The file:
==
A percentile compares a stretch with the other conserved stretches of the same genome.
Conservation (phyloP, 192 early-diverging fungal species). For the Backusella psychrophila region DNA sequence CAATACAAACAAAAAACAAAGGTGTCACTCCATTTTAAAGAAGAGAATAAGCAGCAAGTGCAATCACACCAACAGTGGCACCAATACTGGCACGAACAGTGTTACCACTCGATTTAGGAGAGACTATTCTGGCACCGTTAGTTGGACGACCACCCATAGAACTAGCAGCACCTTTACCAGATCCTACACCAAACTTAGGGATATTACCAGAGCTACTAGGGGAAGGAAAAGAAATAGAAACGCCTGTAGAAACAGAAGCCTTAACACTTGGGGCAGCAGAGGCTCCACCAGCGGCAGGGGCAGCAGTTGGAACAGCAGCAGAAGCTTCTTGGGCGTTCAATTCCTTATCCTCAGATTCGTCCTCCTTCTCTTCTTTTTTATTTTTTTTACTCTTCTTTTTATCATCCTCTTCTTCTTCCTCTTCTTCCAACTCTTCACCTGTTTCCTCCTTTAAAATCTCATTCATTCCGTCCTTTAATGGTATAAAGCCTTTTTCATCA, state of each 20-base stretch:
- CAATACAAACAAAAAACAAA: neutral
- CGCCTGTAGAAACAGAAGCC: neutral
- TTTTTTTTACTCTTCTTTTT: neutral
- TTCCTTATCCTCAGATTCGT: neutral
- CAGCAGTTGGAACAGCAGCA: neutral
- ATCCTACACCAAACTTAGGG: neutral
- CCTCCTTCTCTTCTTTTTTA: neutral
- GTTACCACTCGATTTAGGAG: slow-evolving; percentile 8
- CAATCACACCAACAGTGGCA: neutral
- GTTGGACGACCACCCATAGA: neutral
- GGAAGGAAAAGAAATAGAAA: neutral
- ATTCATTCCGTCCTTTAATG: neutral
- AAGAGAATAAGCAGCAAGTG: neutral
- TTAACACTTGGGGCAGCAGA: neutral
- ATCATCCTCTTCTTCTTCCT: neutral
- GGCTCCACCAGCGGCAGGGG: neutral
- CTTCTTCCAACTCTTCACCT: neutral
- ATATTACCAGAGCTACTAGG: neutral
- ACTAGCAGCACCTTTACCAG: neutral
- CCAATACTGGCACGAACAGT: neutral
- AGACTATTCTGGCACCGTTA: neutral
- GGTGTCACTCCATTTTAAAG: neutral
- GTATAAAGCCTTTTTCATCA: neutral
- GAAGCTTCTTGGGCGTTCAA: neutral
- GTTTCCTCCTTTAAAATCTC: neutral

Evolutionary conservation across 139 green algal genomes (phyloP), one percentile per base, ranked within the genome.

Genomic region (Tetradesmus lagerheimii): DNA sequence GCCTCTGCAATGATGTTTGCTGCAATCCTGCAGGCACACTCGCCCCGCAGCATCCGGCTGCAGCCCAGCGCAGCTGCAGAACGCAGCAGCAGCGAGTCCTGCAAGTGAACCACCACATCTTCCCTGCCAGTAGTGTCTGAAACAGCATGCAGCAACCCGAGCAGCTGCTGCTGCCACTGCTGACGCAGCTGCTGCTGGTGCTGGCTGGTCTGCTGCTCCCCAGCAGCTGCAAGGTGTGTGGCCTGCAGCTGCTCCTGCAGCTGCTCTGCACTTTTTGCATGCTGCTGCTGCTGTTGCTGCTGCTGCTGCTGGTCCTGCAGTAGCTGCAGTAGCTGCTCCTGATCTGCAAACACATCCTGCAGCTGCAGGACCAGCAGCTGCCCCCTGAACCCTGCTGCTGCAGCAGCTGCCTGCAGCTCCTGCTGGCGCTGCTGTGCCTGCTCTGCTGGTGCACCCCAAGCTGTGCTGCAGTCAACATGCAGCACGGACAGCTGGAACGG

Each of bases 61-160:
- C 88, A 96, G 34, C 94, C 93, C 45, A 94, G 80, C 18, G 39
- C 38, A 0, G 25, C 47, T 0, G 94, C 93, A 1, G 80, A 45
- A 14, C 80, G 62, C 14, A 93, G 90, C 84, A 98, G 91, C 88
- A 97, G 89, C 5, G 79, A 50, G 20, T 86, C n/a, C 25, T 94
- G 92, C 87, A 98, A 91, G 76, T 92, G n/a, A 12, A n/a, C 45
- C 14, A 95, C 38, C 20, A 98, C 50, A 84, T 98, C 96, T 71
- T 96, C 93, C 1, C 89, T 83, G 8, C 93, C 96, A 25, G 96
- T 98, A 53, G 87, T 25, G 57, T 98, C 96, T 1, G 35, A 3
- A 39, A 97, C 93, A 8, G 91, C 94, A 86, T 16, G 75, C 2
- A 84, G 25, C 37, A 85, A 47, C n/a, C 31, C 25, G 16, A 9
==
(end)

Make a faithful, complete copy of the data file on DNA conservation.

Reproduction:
A percentile compares a stretch with the other conserved stretches of the same genome.
Conservation (phyloP, 192 early-diverging fungal species). For the Backusella psychrophila region DNA sequence CAATACAAACAAAAAACAAAGGTGTCACTCCATTTTAAAGAAGAGAATAAGCAGCAAGTGCAATCACACCAACAGTGGCACCAATACTGGCACGAACAGTGTTACCACTCGATTTAGGAGAGACTATTCTGGCACCGTTAGTTGGACGACCACCCATAGAACTAGCAGCACCTTTACCAGATCCTACACCAAACTTAGGGATATTACCAGAGCTACTAGGGGAAGGAAAAGAAATAGAAACGCCTGTAGAAACAGAAGCCTTAACACTTGGGGCAGCAGAGGCTCCACCAGCGGCAGGGGCAGCAGTTGGAACAGCAGCAGAAGCTTCTTGGGCGTTCAATTCCTTATCCTCAGATTCGTCCTCCTTCTCTTCTTTTTTATTTTTTTTACTCTTCTTTTTATCATCCTCTTCTTCTTCCTCTTCTTCCAACTCTTCACCTGTTTCCTCCTTTAAAATCTCATTCATTCCGTCCTTTAATGGTATAAAGCCTTTTTCATCA, state of each 20-base stretch:
- CAATACAAACAAAAAACAAA: neutral
- CGCCTGTAGAAACAGAAGCC: neutral
- TTTTTTTTACTCTTCTTTTT: neutral
- TTCCTTATCCTCAGATTCGT: neutral
- CAGCAGTTGGAACAGCAGCA: neutral
- ATCCTACACCAAACTTAGGG: neutral
- CCTCCTTCTCTTCTTTTTTA: neutral
- GTTACCACTCGATTTAGGAG: slow-evolving; percentile 8
- CAATCACACCAACAGTGGCA: neutral
- GTTGGACGACCACCCATAGA: neutral
- GGAAGGAAAAGAAATAGAAA: neutral
- ATTCATTCCGTCCTTTAATG: neutral
- AAGAGAATAAGCAGCAAGTG: neutral
- TTAACACTTGGGGCAGCAGA: neutral
- ATCATCCTCTTCTTCTTCCT: neutral
- GGCTCCACCAGCGGCAGGGG: neutral
- CTTCTTCCAACTCTTCACCT: neutral
- ATATTACCAGAGCTACTAGG: neutral
- ACTAGCAGCACCTTTACCAG: neutral
- CCAATACTGGCACGAACAGT: neutral
- AGACTATTCTGGCACCGTTA: neutral
- GGTGTCACTCCATTTTAAAG: neutral
- GTATAAAGCCTTTTTCATCA: neutral
- GAAGCTTCTTGGGCGTTCAA: neutral
- GTTTCCTCCTTTAAAATCTC: neutral

Evolutionary conservation across 139 green algal genomes (phyloP), one percentile per base, ranked within the genome.

Genomic region (Tetradesmus lagerheimii): DNA sequence GCCTCTGCAATGATGTTTGCTGCAATCCTGCAGGCACACTCGCCCCGCAGCATCCGGCTGCAGCCCAGCGCAGCTGCAGAACGCAGCAGCAGCGAGTCCTGCAAGTGAACCACCACATCTTCCCTGCCAGTAGTGTCTGAAACAGCATGCAGCAACCCGAGCAGCTGCTGCTGCCACTGCTGACGCAGCTGCTGCTGGTGCTGGCTGGTCTGCTGCTCCCCAGCAGCTGCAAGGTGTGTGGCCTGCAGCTGCTCCTGCAGCTGCTCTGCACTTTTTGCATGCTGCTGCTGCTGTTGCTGCTGCTGCTGCTGGTCCTGCAGTAGCTGCAGTAGCTGCTCCTGATCTGCAAACACATCCTGCAGCTGCAGGACCAGCAGCTGCCCCCTGAACCCTGCTGCTGCAGCAGCTGCCTGCAGCTCCTGCTGGCGCTGCTGTGCCTGCTCTGCTGGTGCACCCCAAGCTGTGCTGCAGTCAACATGCAGCACGGACAGCTGGAACGG

Each of bases 61-160:
- C 88, A 96, G 34, C 94, C 93, C 45, A 94, G 80, C 18, G 39
- C 38, A 0, G 25, C 47, T 0, G 94, C 93, A 1, G 80, A 45
- A 14, C 80, G 62, C 14, A 93, G 90, C 84, A 98, G 91, C 88
- A 97, G 89, C 5, G 79, A 50, G 20, T 86, C n/a, C 25, T 94
- G 92, C 87, A 98, A 91, G 76, T 92, G n/a, A 12, A n/a, C 45
- C 14, A 95, C 38, C 20, A 98, C 50, A 84, T 98, C 96, T 71
- T 96, C 93, C 1, C 89, T 83, G 8, C 93, C 96, A 25, G 96
- T 98, A 53, G 87, T 25, G 57, T 98, C 96, T 1, G 35, A 3
- A 39, A 97, C 93, A 8, G 91, C 94, A 86, T 16, G 75, C 2
- A 84, G 25, C 37, A 85, A 47, C n/a, C 31, C 25, G 16, A 9